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Issue 20, 2010
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Quantitative analysis of proteintranslocations by microfluidic total internal reflection fluorescence flow cytometry

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Abstract

Protein translocation, or the change in a protein's location between different subcellular compartments, is a critical process by which intracellular proteins carry out their cellular functions. Aberrant translocation events contribute to various diseases ranging from metabolic disorders to cancer. In this study, we demonstrate the use of a newly developed single-cell tool, microfluidic total internal reflection fluorescence flow cytometry (TIRF-FC), for detecting both cytosol to plasma membrane and cytosol to nucleus translocations using the tyrosine kinase Syk and the transcription factor NF-κB as models. This technique detects fluorescent molecules at the plasma membrane and in the membrane-proximal cytosol in single cells. We were able to record quantitatively changes in the fluorescence density in the evanescent field associated with these translocation processes for large cell populations with single cell resolution. We envision that TIRF-FC will provide a new approach to explore the molecular biology and clinical relevance of protein translocations.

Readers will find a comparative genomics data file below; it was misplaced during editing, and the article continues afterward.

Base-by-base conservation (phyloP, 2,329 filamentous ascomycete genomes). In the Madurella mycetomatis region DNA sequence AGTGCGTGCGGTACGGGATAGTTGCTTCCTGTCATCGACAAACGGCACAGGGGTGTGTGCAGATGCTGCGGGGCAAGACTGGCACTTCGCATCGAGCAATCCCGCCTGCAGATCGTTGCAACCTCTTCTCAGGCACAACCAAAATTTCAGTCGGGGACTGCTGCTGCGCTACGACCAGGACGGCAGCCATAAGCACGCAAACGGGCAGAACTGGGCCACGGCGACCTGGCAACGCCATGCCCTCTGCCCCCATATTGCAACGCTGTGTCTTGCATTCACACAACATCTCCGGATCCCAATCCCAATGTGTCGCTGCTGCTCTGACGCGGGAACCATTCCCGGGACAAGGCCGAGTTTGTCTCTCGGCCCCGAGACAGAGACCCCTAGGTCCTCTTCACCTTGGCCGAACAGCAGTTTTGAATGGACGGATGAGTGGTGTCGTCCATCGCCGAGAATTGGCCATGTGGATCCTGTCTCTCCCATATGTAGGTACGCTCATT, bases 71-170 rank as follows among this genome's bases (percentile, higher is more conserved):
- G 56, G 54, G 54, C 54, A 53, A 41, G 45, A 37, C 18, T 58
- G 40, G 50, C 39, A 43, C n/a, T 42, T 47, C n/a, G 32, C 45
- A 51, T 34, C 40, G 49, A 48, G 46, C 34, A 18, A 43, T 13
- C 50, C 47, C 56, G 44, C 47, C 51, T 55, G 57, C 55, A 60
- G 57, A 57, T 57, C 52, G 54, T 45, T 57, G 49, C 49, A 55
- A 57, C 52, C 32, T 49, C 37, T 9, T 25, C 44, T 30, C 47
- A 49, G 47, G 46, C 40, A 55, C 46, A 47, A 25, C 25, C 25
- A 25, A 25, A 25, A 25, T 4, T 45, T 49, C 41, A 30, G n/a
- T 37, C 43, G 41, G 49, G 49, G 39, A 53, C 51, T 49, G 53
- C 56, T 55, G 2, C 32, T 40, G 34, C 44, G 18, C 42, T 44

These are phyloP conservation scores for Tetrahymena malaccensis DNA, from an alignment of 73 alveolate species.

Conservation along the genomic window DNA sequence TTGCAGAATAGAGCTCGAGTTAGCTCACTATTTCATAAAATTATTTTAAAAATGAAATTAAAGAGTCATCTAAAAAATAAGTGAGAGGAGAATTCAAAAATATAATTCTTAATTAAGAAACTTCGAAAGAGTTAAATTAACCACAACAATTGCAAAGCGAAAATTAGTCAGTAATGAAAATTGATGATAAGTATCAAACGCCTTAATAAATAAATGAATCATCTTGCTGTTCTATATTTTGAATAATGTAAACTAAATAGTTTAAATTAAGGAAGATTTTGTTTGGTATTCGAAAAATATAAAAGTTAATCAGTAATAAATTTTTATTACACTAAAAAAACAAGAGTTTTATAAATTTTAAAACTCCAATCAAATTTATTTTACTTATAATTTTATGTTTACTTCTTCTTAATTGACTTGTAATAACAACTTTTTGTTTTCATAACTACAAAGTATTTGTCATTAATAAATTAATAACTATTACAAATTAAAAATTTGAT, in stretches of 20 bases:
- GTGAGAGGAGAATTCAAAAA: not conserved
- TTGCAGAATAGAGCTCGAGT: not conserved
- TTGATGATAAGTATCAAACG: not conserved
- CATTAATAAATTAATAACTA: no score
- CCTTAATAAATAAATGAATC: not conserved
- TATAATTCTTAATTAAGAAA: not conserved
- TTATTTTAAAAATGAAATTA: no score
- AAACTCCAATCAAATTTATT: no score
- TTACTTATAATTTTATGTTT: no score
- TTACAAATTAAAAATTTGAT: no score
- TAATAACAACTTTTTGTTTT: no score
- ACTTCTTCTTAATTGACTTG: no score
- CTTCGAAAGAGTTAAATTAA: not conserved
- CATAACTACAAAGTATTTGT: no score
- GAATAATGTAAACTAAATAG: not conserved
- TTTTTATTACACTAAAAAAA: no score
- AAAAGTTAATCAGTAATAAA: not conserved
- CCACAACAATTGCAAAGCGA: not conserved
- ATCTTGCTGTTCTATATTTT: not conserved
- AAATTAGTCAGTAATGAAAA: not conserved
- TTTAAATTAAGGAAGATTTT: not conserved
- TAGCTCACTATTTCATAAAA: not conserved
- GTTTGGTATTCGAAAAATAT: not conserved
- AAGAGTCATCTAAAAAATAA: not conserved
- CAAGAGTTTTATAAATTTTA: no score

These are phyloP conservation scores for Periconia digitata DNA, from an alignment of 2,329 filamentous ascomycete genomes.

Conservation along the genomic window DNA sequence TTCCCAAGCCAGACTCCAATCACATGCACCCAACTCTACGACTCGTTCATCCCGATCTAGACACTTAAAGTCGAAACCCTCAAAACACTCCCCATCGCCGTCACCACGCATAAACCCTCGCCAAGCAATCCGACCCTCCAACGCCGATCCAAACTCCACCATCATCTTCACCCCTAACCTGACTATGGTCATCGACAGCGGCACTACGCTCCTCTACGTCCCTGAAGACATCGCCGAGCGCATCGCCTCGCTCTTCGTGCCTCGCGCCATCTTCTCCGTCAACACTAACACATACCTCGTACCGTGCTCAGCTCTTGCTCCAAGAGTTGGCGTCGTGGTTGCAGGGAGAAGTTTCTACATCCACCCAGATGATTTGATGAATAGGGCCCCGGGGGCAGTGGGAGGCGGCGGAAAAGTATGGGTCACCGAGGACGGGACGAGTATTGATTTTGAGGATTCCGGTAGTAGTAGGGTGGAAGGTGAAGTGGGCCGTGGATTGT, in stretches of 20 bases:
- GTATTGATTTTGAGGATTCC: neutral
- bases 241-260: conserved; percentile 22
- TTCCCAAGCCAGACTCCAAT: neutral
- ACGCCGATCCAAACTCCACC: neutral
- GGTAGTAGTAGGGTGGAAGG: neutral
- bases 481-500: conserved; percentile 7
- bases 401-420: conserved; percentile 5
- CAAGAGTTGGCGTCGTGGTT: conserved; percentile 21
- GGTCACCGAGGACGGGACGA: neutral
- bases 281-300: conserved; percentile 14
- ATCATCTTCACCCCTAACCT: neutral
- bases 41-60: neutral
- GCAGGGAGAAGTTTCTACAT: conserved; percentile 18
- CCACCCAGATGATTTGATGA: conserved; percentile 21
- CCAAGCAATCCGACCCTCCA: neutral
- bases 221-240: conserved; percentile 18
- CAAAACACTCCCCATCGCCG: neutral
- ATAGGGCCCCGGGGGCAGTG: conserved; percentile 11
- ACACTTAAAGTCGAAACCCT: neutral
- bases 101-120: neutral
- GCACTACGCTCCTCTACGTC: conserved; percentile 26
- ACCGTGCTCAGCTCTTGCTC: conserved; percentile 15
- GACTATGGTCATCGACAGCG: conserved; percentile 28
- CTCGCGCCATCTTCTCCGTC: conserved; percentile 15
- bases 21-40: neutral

Graphical abstract: Quantitative analysis of protein translocations by microfluidic total internal reflection fluorescence flow cytometry

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Article information


Submitted
18 Jun 2010
Accepted
04 Aug 2010
First published
27 Aug 2010

Lab Chip, 2010,10, 2673-2679
Article type
Paper

Quantitative analysis of protein translocations by microfluidic total internal reflection fluorescence flow cytometry

J. Wang, B. Fei, R. L. Geahlen and C. Lu, Lab Chip, 2010, 10, 2673
DOI: 10.1039/C0LC00131G

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